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Exploring deep microbial life in coal-bearing sediment down to ~2.5 km below the ocean floor

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Science  24 Jul 2015:
Vol. 349, Issue 6246, pp. 420-424
DOI: 10.1126/science.aaa6882

A deep sleep in coal beds

Deep below the ocean floor, microorganisms from forest soils continue to thrive. Inagaki et al. analyzed the microbial communities in several drill cores off the coast of Japan, some sampling more than 2 km below the seafloor (see the Perspective by Huber). Although cell counts decreased with depth, deep coal beds harbored active communities of methanogenic bacteria. These communities were more similar to those found in forest soils than in other deep marine sediments.

Science, this issue p. 420; see also p. 376

Abstract

Microbial life inhabits deeply buried marine sediments, but the extent of this vast ecosystem remains poorly constrained. Here we provide evidence for the existence of microbial communities in ~40° to 60°C sediment associated with lignite coal beds at ~1.5 to 2.5 km below the seafloor in the Pacific Ocean off Japan. Microbial methanogenesis was indicated by the isotopic compositions of methane and carbon dioxide, biomarkers, cultivation data, and gas compositions. Concentrations of indigenous microbial cells below 1.5 km ranged from <10 to ~104 cells cm−3. Peak concentrations occurred in lignite layers, where communities differed markedly from shallower subseafloor communities and instead resembled organotrophic communities in forest soils. This suggests that terrigenous sediments retain indigenous community members tens of millions of years after burial in the seabed.

Microbial life has been found in marine sediments as deep as 1922 m below the seafloor (mbsf) (1), with cell numbers decreasing logarithmically as burial depth increases (2). However, the extent of the deep subseafloor biosphere and the factors limiting or stimulating life at its lower boundaries remain largely unknown, partly because of the technological challenges associated with obtaining pristine scientific samples from great depths. The deepest microbial signatures measured thus far come from the biodegradation of heavy oils in fossil fuel reservoirs down to subsurface depths of ~4 km (3, 4).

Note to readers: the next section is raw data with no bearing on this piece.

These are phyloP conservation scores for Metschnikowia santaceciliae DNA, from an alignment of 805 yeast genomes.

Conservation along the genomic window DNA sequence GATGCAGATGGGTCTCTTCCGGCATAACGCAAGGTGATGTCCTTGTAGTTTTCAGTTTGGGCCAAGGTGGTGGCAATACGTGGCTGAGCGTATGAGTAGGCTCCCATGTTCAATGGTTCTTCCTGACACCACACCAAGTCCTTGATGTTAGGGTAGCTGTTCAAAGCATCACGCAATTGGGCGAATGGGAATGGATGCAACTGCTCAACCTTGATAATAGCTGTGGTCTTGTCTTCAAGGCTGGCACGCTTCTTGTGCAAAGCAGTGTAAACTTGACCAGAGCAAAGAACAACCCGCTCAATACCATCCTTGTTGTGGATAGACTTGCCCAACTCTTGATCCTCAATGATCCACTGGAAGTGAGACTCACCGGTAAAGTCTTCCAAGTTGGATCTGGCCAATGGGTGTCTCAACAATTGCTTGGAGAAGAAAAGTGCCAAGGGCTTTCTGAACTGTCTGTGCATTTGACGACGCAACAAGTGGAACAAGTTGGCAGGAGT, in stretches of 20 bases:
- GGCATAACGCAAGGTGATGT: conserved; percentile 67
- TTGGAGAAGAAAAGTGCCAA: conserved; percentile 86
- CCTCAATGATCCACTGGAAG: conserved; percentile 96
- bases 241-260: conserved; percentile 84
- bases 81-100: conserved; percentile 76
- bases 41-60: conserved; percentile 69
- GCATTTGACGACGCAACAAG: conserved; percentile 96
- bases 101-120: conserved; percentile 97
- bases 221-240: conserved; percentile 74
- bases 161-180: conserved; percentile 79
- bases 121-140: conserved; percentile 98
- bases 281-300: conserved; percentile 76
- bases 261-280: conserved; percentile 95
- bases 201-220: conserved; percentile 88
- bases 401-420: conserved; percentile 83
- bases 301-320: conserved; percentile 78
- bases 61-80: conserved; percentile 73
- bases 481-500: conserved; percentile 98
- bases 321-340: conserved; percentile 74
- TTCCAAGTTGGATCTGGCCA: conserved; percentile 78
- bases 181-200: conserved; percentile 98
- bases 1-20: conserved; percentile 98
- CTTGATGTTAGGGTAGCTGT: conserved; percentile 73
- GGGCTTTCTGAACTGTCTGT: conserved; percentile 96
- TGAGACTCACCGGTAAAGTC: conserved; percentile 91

We studied the microbial communities associated with deep subseafloor coal beds, which are widespread along the Western Pacific continental margins (5). During Integrated Ocean Drilling Program (IODP) Expedition 337 in 2012, we drilled and recovered sediments down to 2466 mbsf using the riser-drilling vessel Chikyu at Site C0020, located along the northwestern Pacific margin (41°10.5983′N, 142°12.0328′E, 1180 m water depth) (fig. S1) (6). The top 365 mbsf of the borehole had been drilled in 2006 during the Chikyu cruise CK06-06 (6, 7). The site is located in the forearc basin offshore from the Shimokita Peninsula, Japan, where terrigenous sediments rich in organic matter were deposited in coastal environments during the late Paleogene to early Neogene periods, before the depositional environment became marine in the course of subsidence (5). The series of buried lignite coal beds at depths of ~1.5 to 2.5 km are 0.3 to 7.3 m thick (6). Because of the relatively low geothermal temperature gradient of 24°C km−1 (6), the deepest horizons, with in situ temperatures of <60°C, are well within the thermal limits of microbial life.

We detected intact microbial cells throughout the entire drilled sediment column, down to the deepest sample at 2458 mbsf. Cell concentrations decreased with depth but in an unexpected fashion. In the “shallow” subseafloor (above 365 mbsf), concentrations decreased steadily from ~109 to ~107 cells cm−3 (8) and exceeded predictions based on the global regression line from previous surveys of cell concentrations at ocean margins (2) (Fig. 1A and table S1). In contrast, raw cellular concentrations were substantially lower in the “deep” subseafloor (below ~1.5 km), ranging from ~102 to 103 cells cm−3, but they exceeded this range in coal-bearing horizons and adjacent sediment layers (Fig. 1A).

Fig. 1 Depth profiles of microbial cell counts and geochemical data at Site C0020.

(A) Microbial cell concentrations, (B) δ13C and δD of methane, and (C) C1/C2 ratios and δ13C of CO2. (A) For cell concentrations in the deep subseafloor, raw data of fluorescence image-based cell counts (8), the most likely indigenous cell concentrations based on the probability-relationship set analysis (7), and the most conservative indigenous cell concentrations estimated based on the taxonomic classification (7) are shown (figs. S6 and S7 and table S1). The correction factor is the proportion of sequences estimated to be indigenous (table S1). The minimal quantification limit for raw cell counts was 1.43 × 102 cells cm−3 (i.e., the upper 95% confidence interval of the negative background). All δ13C and δD in (B) and (C) are in per mil versus the Vienna Pee Dee Belemnite (VPDB) and Standard Mean Ocean Water (SMOW) standards, respectively. The Δ13CH3D-T values in (B) designate the apparent equilibrium temperatures derived from measurements of 13CH3D, a clumped isotopologue of methane (table S2) in discrete formation fluid (FF) samples (6, 7). Temperature is based on the temperature gradient of 24°C km−1 determined by downhole logging (6).